|By Andrew Wineke, The Gazette, Colorado
Springs, Colo.McClatchy-Tribune Regional News
July 17, 2010--When the Mining Exchange Hotel opens next year at the corner of Nevada and Pikes Peak avenues, it will have the most secure housekeeping closets in town.
Every floor of the five-story 1901 building contains two massive safes, plus six more in the basement -- weighty leftovers from the structure's origins as Winfield Scott Stratton's stock exchange for the many local mining companies. The safes have remained through the decades as the Exchange became an office building -- they're far too heavy to move -- and will soon be protecting mops and vacuums in the Exchange's next iteration as a boutique hotel.
The Mining Exchange Hotel is a passion project for Perry Sanders Jr., a Louisiana-born attorney who has been involved with several smaller renovations, including the Trestle Building on Colorado Avenue. Sanders has also been involved in several partnerships that have looked to turn the exchange into offices or condos. The hotel, though, was his dream for the property.
"I always really wanted to do this, but I had a number of different partners, and they would never sign off on a hotel," Sanders said.
Boutique hotels are upscale, smaller hotels that are usually unique and individually owned rather than being part of chains. Denver's Hotel Teatro and Hotel Monaco are examples of boutiques. In Colorado Springs, there's not really one, although Manitou Springs' The Cliff House at Pikes Peak has boutique characteristics.
"I travel a lot and my favorite places are really, really high-end historic places that people have taken the time to preserve," Sanders said. "We looked at this facility and said, 'You know, this actually works here.'"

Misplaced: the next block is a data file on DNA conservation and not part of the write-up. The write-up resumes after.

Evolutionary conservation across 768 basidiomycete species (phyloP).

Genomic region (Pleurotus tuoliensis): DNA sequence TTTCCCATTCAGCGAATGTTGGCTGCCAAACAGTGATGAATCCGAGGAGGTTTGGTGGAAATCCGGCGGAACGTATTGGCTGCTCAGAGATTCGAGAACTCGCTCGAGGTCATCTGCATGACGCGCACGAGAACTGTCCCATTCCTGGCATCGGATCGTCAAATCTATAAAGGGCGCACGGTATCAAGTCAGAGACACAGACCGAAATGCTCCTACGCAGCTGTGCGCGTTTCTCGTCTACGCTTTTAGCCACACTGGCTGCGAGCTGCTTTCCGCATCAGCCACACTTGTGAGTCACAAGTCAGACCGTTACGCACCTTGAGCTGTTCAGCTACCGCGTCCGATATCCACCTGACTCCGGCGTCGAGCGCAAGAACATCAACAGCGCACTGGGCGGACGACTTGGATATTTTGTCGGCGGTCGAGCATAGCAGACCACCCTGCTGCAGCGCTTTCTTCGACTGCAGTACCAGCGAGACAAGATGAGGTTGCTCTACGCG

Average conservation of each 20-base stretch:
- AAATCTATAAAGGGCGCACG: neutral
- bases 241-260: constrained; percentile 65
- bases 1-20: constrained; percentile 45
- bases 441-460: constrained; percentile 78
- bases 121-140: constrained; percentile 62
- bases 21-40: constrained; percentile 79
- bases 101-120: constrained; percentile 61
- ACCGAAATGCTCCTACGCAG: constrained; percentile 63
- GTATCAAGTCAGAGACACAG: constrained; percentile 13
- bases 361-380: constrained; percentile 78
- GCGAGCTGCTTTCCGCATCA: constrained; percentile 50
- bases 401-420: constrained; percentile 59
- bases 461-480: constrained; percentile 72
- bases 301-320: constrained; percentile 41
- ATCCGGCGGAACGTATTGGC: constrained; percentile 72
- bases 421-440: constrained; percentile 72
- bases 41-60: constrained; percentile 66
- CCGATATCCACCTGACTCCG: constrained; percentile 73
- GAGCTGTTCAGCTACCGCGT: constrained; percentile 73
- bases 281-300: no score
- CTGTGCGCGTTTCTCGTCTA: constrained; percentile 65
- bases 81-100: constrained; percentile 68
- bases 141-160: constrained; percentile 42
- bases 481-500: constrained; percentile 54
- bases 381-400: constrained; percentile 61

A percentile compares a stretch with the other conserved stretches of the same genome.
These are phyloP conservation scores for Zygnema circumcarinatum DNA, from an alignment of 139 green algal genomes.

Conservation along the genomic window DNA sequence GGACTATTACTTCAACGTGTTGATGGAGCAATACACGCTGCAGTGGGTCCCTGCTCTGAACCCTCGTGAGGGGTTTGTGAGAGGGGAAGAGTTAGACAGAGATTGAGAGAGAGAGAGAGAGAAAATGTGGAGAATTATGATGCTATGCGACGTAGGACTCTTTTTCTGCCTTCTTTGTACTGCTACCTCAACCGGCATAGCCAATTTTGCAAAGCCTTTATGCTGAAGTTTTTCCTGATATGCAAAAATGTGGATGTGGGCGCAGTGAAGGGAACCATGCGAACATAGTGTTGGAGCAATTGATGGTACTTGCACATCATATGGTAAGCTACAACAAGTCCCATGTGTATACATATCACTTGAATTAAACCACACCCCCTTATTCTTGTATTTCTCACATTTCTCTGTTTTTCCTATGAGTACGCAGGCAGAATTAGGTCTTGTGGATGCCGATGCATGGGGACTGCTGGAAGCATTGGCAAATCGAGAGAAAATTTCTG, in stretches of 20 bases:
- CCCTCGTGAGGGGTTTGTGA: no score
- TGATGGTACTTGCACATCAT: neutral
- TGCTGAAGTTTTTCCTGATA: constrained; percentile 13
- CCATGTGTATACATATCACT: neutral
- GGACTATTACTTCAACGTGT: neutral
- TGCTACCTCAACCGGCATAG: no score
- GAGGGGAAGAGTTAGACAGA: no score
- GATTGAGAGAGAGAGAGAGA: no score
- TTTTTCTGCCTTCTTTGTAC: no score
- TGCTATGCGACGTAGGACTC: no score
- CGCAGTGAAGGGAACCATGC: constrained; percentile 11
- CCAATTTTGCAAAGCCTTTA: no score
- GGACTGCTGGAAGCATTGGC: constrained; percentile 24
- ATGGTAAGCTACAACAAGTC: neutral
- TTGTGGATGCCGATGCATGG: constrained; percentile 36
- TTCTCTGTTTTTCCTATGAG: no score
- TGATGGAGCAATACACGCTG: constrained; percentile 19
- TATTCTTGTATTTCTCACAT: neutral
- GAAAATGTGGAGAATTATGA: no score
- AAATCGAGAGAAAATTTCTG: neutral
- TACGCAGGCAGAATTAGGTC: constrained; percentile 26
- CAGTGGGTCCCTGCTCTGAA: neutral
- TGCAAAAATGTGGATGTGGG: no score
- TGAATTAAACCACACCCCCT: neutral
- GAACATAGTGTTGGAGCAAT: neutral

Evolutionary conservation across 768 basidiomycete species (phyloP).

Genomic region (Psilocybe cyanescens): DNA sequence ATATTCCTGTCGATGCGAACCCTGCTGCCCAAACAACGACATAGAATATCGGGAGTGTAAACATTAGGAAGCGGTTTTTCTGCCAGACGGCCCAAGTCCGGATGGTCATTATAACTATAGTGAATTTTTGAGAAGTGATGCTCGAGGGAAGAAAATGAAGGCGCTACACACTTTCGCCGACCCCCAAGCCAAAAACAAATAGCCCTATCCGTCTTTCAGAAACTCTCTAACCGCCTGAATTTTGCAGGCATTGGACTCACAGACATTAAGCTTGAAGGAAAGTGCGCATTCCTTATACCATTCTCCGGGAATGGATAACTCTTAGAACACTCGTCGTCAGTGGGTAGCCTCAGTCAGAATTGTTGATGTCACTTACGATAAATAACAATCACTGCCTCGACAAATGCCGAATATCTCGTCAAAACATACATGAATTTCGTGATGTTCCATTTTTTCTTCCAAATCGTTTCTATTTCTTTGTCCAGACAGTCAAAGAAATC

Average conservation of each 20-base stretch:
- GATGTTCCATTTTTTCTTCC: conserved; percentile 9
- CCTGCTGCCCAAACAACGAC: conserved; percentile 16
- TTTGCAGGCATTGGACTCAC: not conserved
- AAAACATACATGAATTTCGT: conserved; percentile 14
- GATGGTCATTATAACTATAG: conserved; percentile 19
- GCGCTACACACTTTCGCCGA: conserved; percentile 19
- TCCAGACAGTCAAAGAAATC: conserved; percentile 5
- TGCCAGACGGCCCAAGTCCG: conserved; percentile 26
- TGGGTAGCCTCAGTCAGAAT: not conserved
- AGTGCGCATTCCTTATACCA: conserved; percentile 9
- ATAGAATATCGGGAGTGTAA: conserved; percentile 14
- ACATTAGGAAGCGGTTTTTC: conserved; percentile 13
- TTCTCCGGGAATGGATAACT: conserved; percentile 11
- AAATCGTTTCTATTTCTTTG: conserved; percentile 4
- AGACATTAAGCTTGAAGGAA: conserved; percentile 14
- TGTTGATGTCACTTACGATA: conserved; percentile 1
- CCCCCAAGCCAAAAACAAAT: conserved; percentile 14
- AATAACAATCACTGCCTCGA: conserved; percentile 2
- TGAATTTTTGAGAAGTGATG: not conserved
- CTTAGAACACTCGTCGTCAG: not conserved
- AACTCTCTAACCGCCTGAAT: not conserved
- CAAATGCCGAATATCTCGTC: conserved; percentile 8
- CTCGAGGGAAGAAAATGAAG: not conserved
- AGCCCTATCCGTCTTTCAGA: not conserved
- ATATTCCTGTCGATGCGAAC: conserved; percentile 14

A city of 600,000 is plenty big enough for a hip, urban hotel downtown, Sanders said.
"It's glaringly missing a boutique hotel downtown," he said. "Virtually no city this size is lacking one."
Sanders plans to spend $25 million remodeling the Mining Exchange and three adjacent buildings, the Independence and the Freeman Telegraph buildings on Pikes Peak and the old Colorado Springs Utilities building on Nevada. When it opens -- the plan is in the first quarter of 2011 -- the finished hotel will have 119 rooms, including 17 suites, 40,000 square feet of meeting space, a sky bridge to the Utilities building, a rooftop pool and five restaurants and bars, including a wine bar with 200 bottles ready to pour. Sanders' partner, Raphael Sassower, who owns 10 percent of the project, plans to open Il Postino, an Italian restaurant on the Pikes Peak Avenue corner of the project, as early as this fall.
Inside the Utilities building, where people still wander in looking to pay their bills, Sanders plans to shoot a series of pilots for a daytime talk show starring Dr. Dale Archer, a psychiatrist who frequently appears on television news programs.
In addition to the safes, the remodel has revealed elegant granite hidden beneath travertine slabs, an ornate brass staircase smothered beneath particle board and carpet, time capsules from the 1960s within the walls and massive iron beams from the original exchange's vaulted trading room.
Sanders negotiated a deal with the city in which he'll be able to keep half of the city's 2 percent sales tax from the hotel's retail sales for up to 17 years, or until the tax break reaches $3 million, whichever comes first, and to use the city parking garage at Nevada and Colorado avenues.